So, here’s my tribute: Thanks, Bill. I loved it. And I stayed for the summers. Because being broke in Fayetteville was better than having it easy anywhere else.
October 16, 2013 § Leave a Comment
Of all the plaints about contemporary poetry that have come down the pike, this one by Arthur Krystal strikes me as among the most reasonable, particularly this paragraph:
Ultimately, of course, it boils down to the personal, so let me say straight-out that the exquisite spareness of poets like Ryan and Armantrout, or the roll call of colloquial references favored by Ashbery, makes me work too hard. Yes, T.S. Eliot and Wallace Stevens also made me work, but at least I could hear their lines playing in my head. So what I’m asking is: Do I really want to spend time figuring out the associations among words on a page and the experiences they’re meant to distill if the sound of the poem doesn’t please me?
The unacknowledged elephant here is that for a very long time now music in poetry has been associated with (and is dependent upon) meter, and meter with form, and form with politics. And with that word, politics, begins a post I do not have time to even contemplate now. Though I hope to — perhaps when I’m done reading the least-pleasing writing ever conceived, freshman essays.
September 21, 2013 § 1 Comment
I generally don’t care for most poet-interviews. Not because of the answers so much as the often meaningless, softball questions. Do you write longhand, or at the keyboard? What time of day do you write? Describe your writing routine. The answer to all of these questions is, of course, who cares?, but the subject – usually generous and accommodating – is forced to dignify them with thoughtful answers, and so the myth of the poet communing with the gods in his or her drafty garret lives on. Equally annoying is the question that presupposes poetry’s worthlessness to the culture at large, usually some variation of What can we do, as poets and as a society, to recover the language of poetry? The answer to which is, of course, recover from where? The language of poetry is the language of to-do lists, conversations, menus, dictionaries… just (if we’re doing our jobs) more interestingly arranged. This style of interview is not a recent development, nor is it limited to poets, as this 1961 interview with Henry Miller demonstrates. The man had just gotten his first novel published in his home country, nearly thirty years after it was published in Europe, and the interviewer asks him about (what else?) pencil-sharpening. Not far into the interview, Miller finally says, “I think these questions are meaningless.” Yes, and they still are. Here, then, I humbly submit to anyone who conducts interviews, particularly with poets, a list of questions that might yield more interesting and instructive answers:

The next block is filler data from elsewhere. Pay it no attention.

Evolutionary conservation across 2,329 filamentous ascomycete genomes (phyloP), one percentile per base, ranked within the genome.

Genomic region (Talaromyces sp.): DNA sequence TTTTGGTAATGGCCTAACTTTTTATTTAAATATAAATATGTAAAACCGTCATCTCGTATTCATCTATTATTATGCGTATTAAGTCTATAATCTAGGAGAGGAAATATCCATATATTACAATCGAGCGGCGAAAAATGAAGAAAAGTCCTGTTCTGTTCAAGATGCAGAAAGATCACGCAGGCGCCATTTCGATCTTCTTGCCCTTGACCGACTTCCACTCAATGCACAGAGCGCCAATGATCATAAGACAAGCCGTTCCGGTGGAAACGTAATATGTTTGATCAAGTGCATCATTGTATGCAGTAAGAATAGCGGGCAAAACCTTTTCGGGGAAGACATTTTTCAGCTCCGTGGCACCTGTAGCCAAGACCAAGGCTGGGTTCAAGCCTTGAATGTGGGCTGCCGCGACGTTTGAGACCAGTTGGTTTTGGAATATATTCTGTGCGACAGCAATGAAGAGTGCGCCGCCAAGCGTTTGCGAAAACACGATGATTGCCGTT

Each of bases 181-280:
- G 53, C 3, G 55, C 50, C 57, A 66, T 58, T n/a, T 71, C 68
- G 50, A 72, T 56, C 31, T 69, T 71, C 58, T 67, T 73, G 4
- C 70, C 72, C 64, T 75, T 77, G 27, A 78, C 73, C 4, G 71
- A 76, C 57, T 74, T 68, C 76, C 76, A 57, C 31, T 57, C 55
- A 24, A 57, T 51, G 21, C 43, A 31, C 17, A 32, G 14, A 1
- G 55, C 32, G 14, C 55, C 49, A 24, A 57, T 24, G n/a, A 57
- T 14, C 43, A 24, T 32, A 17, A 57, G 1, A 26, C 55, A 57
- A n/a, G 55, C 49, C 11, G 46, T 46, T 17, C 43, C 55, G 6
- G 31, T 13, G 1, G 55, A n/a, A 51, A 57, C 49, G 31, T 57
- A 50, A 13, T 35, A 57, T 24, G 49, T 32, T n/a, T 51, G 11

- Please describe your poetic.
July 6, 2013 § 4 Comments
As I see it, Kenneth Goldsmith’s latest project — printing out the internet — will serve as a bookend to conceptualist poetry. Not that others in that camp won’t continue to “uncreate” works, but since his endeavor (if he pulls it off) will include damn near everything, and because he’s already generated a lot of attention, criticism, and even a petition to keep him from doing it, what could possibly come next?
If I understand conceptualism correctly, it’s all about process, and all the attention being devoted to POTI is — or will be — automatically part of the process and, in this case, literally part of the final product. You can object to POTI on environmental grounds, but if you write a blog post about that, you’ve contributed another piece of paper to it (just as I’m doing now). It’s all very clever, but merely so. The spectacle of this is really the thing, so in a sense the work is already done, and I can’t imagine the unveiling of this pile of paper being anything but anti-climactic. I could be wrong, of course, but I do have back-up:
There is nothing so ancient and so dead as human novelty. The latest is always stillborn. It never even manages to arrive. –Thomas Merton
Update (August 7): I’ve posted links in this post’s comments section to a couple worthwhile pieces that address literary Conceptualism far more deeply than I have here, but Seth Abramson’s piece at The Volta is a must-read.
July 2, 2013 § 1 Comment